Uncommonly Common Hearing Issues

When you think of hearing problems, the first things that come to mind are probably hearing loss and ear infections. While these certainly top the list, the ears are complex structures and subject to a variety of hearing issues. Residents of Las Vegas might be diagnosed with hearing problems ranging from a ringing sensation to loss of balance.

The Ears Are Complex Structures

diagram of the ear

Hearing loss affects about one in five people in Las Vegas, and there are few children in Nevada who haven’t been treated for at least one ear infection by the age of three. But ear, nose and throat doctors treat other ear problems, as well. Here are some of the most common.

1. Ringing in the ears

About 20 percent of the population experiences tinnitus, a ringing or other sensation (e.g., buzzing, roaring, whooshing, hissing) in the ears. Tinnitus is defined as the perception of sound when none is actually occurring. You might think of tinnitus as a medical condition, but it is technically a symptom of something else. That “something else” could be hearing loss, earwax, an inner ear or circulatory system disorder, head injury, benign tumor or even the side effect of a medication you are taking. Symptoms vary considerably from person to person; some people only notice their tinnitus occasionally, while others find it so bothersome it affects practically every waking moment of their lives (and interferes with their sleep, to boot). There is no cure for tinnitus, but coping strategies ranging from sound therapy to counseling and relaxation can help quiet the noise.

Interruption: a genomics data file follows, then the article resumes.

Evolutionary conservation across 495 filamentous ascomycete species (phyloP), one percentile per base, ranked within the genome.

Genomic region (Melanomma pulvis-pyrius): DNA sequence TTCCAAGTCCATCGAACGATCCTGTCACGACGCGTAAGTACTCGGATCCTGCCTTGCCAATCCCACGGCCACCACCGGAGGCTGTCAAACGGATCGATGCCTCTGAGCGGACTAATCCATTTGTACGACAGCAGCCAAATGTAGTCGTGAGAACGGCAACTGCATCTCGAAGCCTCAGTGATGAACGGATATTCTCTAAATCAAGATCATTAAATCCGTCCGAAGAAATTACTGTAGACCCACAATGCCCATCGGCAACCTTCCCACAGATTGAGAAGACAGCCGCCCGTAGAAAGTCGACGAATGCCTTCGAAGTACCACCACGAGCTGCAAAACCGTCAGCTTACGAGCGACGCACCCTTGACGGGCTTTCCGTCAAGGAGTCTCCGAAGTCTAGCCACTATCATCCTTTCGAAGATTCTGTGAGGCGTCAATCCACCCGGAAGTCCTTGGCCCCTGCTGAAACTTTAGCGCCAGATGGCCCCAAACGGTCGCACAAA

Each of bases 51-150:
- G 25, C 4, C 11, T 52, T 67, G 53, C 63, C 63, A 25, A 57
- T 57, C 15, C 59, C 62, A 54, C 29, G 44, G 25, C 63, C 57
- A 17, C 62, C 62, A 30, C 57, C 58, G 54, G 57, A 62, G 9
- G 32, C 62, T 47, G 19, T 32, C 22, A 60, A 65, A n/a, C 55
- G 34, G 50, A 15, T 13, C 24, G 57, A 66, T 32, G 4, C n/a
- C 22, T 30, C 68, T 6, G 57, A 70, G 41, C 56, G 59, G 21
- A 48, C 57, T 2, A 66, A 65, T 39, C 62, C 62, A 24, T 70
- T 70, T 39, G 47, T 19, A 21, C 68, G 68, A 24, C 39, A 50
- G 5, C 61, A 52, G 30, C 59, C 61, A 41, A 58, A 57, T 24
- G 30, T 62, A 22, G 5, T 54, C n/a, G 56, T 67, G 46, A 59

2. Sudden hearing loss

Most cases of hearing loss develop gradually over a period of years, but occasionally, hearing loss develops suddenly with little or no warning—in some cases, overnight. This can occur in response to loud noise, such as a concert or sporting event, or following exposure to an intensely loud sound, like a gunshot. Sometimes, the cause is simpler, such as a buildup of earwax. It may affect one or both ears. While frightening, hearing usually returns to normal within a few hours, but in a few cases it may take weeks. Continued exposure to loud sounds without protecting your ears can result in permanent hearing loss.

3. Intense response to sound

If you’ve ever cringed over the sound of nails on a chalkboard, you have some idea of how people with a hearing disorder called misophonia feel. This rare condition causes an intense emotional response to what most perceive as a harmless sound. Chewing, breathing and tapping or clicking are common triggers. The reaction can be so st

4. The rhythmic sound of your pulse

A rare form of tinnitus can cause you to hear the sound of your own pulse in your ears. Known as pulsatile tinnitus, it’s characterized by the sound of your blood circulating through your arteries. The sound appears to be synced to your own pulse. Symptoms are most noticeable when lying down or pressing your ear against something.

5. Dizziness and vertigo

The ears are part of the vestibular (balance) system and provide important sensory information that allows your brain to sense movement. When these signals are disrupted, you may experience dizziness or vertigo (the sensation of a spinning room). Your vertigo may be accompanied by tinnitus—a sign of an inner ear disorder known as Meniere’s disease.

If you are experiencing any of the above symptoms, pay a visit to an ENT doctor in Las Vegas. He or she will be able to diagnose any underlying conditions causing these and will come up with an effective treatment plan.